Sunday, November 01, 2009

Working with paper negatives

If you click on here it will take you back to a paper negative made print I made earlier his year. I thought I might write a few wordettes about about a way to do them. Its not THE way to do them, it my way.

Select you camera and find some un-exposed B&W printing paper to use. [There is a chap here who uses colour paper but that's for the future :-) ]. You can use graded or multi-contrast - it really doesn't seem to matter - I usually use RC as its cheaper, usually thinner and doesn't show too much texture when contact printed. Neither does it matter if the paper is old and little fogged. It fact it may well help since you next step would be to pre-flash the paper. I do this under an enlarger with a 00 filter in place, the lens stopped down and the head cranked right up. I usually flash for about 1-2 secs - but you may need to experiment. the idea is to lower the contrast of the neg a little.

To aid keeping a lower contrast, I find it is much better to shoot in soft light - but then, up here we get a lot of that anyway. Most of my paper negs are shot indoors with either a 5x7 held together with gaffer tape and elastic bands or a fine Agfa 8x10 I currently have on loan and covet terribly. I also shoot using lens' without shutters just using the dark-cloth to cover and then expose the lens to the subject and since the light is lowish, the asa of the paper low too, this works just fine. Mostly.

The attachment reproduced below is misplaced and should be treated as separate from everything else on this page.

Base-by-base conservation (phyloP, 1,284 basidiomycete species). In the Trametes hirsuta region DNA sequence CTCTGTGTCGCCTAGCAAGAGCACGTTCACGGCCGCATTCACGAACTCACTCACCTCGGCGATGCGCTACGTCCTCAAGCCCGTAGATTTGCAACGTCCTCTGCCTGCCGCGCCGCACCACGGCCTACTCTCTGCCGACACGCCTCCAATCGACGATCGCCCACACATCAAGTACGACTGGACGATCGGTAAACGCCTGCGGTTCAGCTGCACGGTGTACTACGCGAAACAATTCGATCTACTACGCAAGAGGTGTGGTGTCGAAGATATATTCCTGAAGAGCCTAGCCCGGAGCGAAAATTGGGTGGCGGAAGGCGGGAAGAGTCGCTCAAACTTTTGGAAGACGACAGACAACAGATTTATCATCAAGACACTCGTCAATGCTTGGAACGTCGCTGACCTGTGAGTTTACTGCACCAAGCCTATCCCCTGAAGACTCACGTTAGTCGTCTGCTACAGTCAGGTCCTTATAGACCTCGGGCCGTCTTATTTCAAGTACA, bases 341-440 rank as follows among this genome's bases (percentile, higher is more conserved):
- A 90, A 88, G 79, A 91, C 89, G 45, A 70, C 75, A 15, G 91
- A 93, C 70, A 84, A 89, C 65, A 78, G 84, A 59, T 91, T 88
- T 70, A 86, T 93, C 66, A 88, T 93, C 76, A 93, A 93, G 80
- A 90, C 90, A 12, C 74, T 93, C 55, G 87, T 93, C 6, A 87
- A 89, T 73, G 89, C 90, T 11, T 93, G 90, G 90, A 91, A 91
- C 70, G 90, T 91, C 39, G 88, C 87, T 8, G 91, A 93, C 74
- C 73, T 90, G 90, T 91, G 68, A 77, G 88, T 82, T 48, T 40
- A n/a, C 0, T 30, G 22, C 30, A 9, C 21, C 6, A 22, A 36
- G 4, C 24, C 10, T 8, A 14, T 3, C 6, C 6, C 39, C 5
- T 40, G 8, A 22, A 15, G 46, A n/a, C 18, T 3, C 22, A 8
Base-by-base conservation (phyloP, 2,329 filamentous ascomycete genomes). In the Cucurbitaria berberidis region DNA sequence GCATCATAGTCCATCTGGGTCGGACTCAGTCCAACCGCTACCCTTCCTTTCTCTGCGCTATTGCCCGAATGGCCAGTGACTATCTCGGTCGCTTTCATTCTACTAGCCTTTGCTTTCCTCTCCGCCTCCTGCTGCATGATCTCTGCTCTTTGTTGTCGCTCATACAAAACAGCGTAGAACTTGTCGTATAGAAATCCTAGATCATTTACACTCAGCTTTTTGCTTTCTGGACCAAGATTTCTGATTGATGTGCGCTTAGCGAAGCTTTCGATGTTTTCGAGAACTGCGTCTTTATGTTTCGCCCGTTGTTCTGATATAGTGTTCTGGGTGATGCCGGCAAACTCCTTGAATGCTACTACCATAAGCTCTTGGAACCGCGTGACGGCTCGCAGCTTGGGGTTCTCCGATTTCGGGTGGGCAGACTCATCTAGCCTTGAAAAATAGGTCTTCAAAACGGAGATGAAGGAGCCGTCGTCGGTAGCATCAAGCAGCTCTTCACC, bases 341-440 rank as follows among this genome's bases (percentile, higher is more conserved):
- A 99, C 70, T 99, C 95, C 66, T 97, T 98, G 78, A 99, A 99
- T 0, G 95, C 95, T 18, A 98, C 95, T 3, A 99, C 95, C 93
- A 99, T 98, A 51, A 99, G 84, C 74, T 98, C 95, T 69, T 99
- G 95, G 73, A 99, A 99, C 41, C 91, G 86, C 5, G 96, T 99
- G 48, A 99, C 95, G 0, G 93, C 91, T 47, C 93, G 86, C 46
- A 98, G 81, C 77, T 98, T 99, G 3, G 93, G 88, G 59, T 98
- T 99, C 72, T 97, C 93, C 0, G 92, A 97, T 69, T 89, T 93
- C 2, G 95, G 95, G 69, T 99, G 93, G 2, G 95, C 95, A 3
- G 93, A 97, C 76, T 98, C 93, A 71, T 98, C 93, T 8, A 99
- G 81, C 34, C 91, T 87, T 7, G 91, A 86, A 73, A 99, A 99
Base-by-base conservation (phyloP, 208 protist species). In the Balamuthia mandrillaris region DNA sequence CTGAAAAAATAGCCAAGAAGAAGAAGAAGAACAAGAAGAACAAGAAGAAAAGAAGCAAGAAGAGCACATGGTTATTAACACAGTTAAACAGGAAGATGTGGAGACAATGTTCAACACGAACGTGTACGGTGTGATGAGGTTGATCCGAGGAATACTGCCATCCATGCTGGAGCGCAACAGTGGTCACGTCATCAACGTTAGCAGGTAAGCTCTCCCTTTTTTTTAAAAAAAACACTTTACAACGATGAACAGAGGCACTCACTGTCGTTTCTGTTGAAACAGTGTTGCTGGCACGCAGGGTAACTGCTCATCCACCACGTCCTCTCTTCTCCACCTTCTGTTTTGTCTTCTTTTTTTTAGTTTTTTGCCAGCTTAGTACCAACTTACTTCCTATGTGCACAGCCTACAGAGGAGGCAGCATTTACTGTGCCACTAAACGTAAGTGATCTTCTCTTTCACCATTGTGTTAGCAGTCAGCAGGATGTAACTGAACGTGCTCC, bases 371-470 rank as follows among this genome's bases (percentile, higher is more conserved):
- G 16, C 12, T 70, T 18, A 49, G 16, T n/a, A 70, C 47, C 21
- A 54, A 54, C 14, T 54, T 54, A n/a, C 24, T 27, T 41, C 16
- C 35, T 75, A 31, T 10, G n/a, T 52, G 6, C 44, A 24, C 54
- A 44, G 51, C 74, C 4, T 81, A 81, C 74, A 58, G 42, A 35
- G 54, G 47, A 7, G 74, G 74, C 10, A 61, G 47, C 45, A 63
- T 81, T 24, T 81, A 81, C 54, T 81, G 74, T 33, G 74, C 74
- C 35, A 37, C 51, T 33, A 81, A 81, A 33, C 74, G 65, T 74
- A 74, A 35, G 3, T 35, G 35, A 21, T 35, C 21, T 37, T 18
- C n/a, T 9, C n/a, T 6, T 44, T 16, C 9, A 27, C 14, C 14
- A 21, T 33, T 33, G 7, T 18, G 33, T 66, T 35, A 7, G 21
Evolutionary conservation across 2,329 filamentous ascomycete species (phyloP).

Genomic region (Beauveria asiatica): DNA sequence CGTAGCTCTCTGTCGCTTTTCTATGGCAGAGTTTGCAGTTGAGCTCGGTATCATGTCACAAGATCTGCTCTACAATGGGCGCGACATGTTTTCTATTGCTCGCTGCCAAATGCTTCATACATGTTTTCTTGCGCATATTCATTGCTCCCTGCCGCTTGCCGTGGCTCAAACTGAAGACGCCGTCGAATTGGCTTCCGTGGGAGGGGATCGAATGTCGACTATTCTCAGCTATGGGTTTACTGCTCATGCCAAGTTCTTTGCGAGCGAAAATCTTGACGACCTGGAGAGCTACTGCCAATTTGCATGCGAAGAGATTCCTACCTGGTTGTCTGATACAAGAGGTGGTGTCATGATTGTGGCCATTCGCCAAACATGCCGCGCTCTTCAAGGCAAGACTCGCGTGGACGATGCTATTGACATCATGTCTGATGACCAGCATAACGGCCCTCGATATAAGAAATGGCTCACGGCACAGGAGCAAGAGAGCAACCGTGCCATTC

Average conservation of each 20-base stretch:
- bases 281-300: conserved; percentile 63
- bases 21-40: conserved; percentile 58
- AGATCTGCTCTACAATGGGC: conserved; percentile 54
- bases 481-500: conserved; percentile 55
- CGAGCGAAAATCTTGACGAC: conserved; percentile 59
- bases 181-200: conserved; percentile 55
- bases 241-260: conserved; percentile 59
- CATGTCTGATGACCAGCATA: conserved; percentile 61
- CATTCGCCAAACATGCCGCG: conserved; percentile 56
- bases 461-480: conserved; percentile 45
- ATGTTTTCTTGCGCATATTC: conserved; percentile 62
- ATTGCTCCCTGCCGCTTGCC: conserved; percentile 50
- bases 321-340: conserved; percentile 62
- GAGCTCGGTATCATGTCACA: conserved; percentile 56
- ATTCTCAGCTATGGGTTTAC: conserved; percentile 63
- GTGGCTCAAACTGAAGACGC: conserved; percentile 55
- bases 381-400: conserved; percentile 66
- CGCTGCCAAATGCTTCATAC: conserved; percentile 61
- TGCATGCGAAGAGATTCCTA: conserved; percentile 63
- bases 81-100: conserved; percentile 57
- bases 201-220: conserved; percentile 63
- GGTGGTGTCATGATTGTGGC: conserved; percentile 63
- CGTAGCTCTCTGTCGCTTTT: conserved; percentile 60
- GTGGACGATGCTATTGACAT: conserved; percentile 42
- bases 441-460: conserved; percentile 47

Now comes development. Mix a very dilute developer and put in developing tray. Have another tray with water and yet another with fix. As long as the liquid is not frozen solid the temp of the stuff will not matter a jot! Although, having said that, if its too hot the development will be a bit fast.

1. Put neg into dilute developer and slowly develop the image till you get a soft image. I don't let much if any of the proper blacks develop as I don't really like white in my prints.

2. If the print has areas that need more developing, pop the print firstly into the water to stop overall development or at least slow it, then dip the portion of the neg you need more development into the dev and wait til something comes up. You'll need to move the thing about a bit as otherwise you might get a line appearing. You could also rub the developer onto the neg with some rag or whatever.

3. Re-wash in water then fix.

Now, you can either stick the dried print on the scanner and invert the image or, do the job properly and contact print the neg.

To contact print the paper neg, I dry the neg properly. Some people say contact print wet neg to wet print but its messy and seems to have no benefit whatsoever.
Put the paper neg face to face with your paper for the final print making sure the neg is on the top! Place some plate glass over it and do some test exposures as you would do for a normal print. This can be done under a light bulb but an enlarger or similar is easier to use filters.

I often split-contrast print the paper negs but you can do them with a single filter if you prefer. Develop as per a normal print and tone as required.

It is possible to pencil on the back of the paper neg to change to change the tones and shading but I have not got the skill. If you want to see a Master of this technique see Andrew Sanderson's work here and here . Brilliant work! Great workshops too.

Anyway, have fun. The Paper neg, contact printed snap here was not a total success but I like it!


Species: Cheekius_Geekus said...

Thank you for this post. I plan on using paper (instead of film) inside an oatmeal box pinhole camera and this will come in handy.

Anonymous said...

thanx for the post, i chanced upon it quite by accident. enabled me to understand, pulled out my Kodak Master View and shot some negatives that day...great start,
thanx again, rodneyAB

Anonymous said...

Nice short intro to paper negatives. The editing of the text might help. Good luck getting the 8x10!

Ronn Aldaman